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Maduro turns to Chávez’s son-in-law to recover the Barinas fiefdom

Nicolás Maduro, during a public act. / EFE

The decision to repeat the election in that state, mythical for the ruling party, after winning the opposition questions the democratic ‘whitewashing’ that the Venezuelan president was looking for

Nicolás Maduro looks like a double for Daniel Ortega. It is no discovery. They are both dictators. One in Venezuela and the other in Nicaragua. Both violate human rights and use power as if they were the absolute masters of the will of their citizens. Maduro wanted to wash his tyrant face to look like a true democrat in the November 21 regional elections. He accepted international missions to attest to the freedom that the country lives.

He won almost everything. They only lost the governments of Zulia, Cojedes and Nova Esparta: 3 out of 23. But they did not have a fourth defeat, Barinas, dominated by the Hugo Chávez family since 1998. And there their democracy collapsed and the tyrant’s whip appeared. He annulled the elections, called others for January 9 and acted as Ortega: he disqualified the candidate who had already won three more. And to Zulia, so that it does not grow any more, it took control of tolls and the airport.

The regionals, on paper, had to represent the beginning of a new history of Venezuela, especially after the dialogues in Mexico between the regime and the opposition represented by Juan Guaidó. Maduro demanded the lifting of sanctions and Guaidó an electoral schedule with serious guarantees. However, the opposition thought more about the presidential elections next year and came to the regional elections divided.

It was known that Maduro would win almost all the governorships and mayors, as it happened. The surprise, however, occurred in Barinas and also in the ranks of the one so far considered by more than fifty countries as the leader of the interim Government of Venezuela: Guaidó. In the so-called marquise city, which has a million inhabitants, the candidate of the MUD (Table of Democratic Unity), Freddy Superlano, was not afraid to confront the Chávez family and launched a serious challenge that achieved significant support in the capital. of the plains, the main economic and cultural center of the area and under the slogans of “Unity”, “Barinas says the Chávez out” and “We are not afraid!” He defeated Argenís Chávez, who had been ruling for four years. The previous eight years had been his brother Adam and from 1998 to 2008 Commander Hugo Chávez.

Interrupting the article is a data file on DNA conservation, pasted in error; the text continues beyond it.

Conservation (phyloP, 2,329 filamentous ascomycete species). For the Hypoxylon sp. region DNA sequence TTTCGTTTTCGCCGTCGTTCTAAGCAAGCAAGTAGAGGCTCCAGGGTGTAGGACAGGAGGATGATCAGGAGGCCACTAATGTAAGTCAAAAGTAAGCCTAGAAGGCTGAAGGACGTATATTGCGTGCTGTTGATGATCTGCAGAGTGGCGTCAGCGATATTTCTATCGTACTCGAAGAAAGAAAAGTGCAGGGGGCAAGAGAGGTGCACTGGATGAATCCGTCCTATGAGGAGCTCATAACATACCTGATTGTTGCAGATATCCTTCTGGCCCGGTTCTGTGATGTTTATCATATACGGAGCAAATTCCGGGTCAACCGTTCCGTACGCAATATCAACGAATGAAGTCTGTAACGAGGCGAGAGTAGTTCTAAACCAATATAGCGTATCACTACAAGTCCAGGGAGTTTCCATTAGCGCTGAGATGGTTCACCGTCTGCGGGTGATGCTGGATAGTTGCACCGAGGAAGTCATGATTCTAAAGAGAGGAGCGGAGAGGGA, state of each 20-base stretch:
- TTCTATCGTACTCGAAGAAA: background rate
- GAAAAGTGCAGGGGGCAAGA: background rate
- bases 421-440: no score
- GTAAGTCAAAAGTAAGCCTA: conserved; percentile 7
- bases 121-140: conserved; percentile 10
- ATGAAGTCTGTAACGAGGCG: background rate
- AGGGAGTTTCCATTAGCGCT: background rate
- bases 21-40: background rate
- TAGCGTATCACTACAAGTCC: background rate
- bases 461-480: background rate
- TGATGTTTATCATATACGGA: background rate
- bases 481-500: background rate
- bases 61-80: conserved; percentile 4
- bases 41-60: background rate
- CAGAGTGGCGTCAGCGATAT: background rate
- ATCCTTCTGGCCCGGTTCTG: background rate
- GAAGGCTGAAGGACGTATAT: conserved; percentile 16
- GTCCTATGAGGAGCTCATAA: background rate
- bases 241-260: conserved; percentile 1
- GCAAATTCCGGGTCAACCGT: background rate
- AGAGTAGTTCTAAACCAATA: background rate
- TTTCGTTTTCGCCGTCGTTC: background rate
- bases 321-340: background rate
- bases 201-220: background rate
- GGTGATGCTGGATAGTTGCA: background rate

The National Electoral Center, which seemed to have autonomy on this occasion, recognized Superlano’s victory, but a week later, the Superior Court of Justice ordered the repetition of the elections in Barinas after receiving a constitutional protection action filed by Adolfo Superlano, that he does not have any family ties with Freddy, who alleged that the violation of constitutional rights had occurred because the winner did not have to appear as he was disqualified. One of the agreements of the dialogues in Mexico, says Freddy Superlano, allowed him to participate.

The commander’s son-in-law

Given the resignation of Argenís Chávez to repeat the candidacy on January 9, Maduro has appointed Jorge Arreaza, who was Hugo Chávez’s son-in-law, and whom they say neither lives nor votes in Barinas. The report of the European Union mission pointed out at the end that in Venezuela there are not enough electoral guarantees, neither judicial independence and the rule of law is not respected.

But not everything was more discrediting for the Maduro regime. The regionals also had negative effects on the hitherto leader of the opposition, Juan Guaidó. One of his trusted men and with much credibility, Julio Borges, resigned to continue as chancellor of the interim government. He was not left alone in a resignation. Borges also attacked. He said he was resigning due to the lack of a road map, unity and strategy. He asked for the notion of ‘interim government’ to disappear, which he accused of trying to perpetuate itself. He pointed out that the world had left the case of Venezuela on the refrigerator because too many mistakes had been made and there had been no transparency in the money managed: “We need an internal space for mobilization,” Borges concluded. The distancing with Guaidó had also occurred on the part of María Corina Machado and Henrique Capriles, also important members of the opposition to Maduro.

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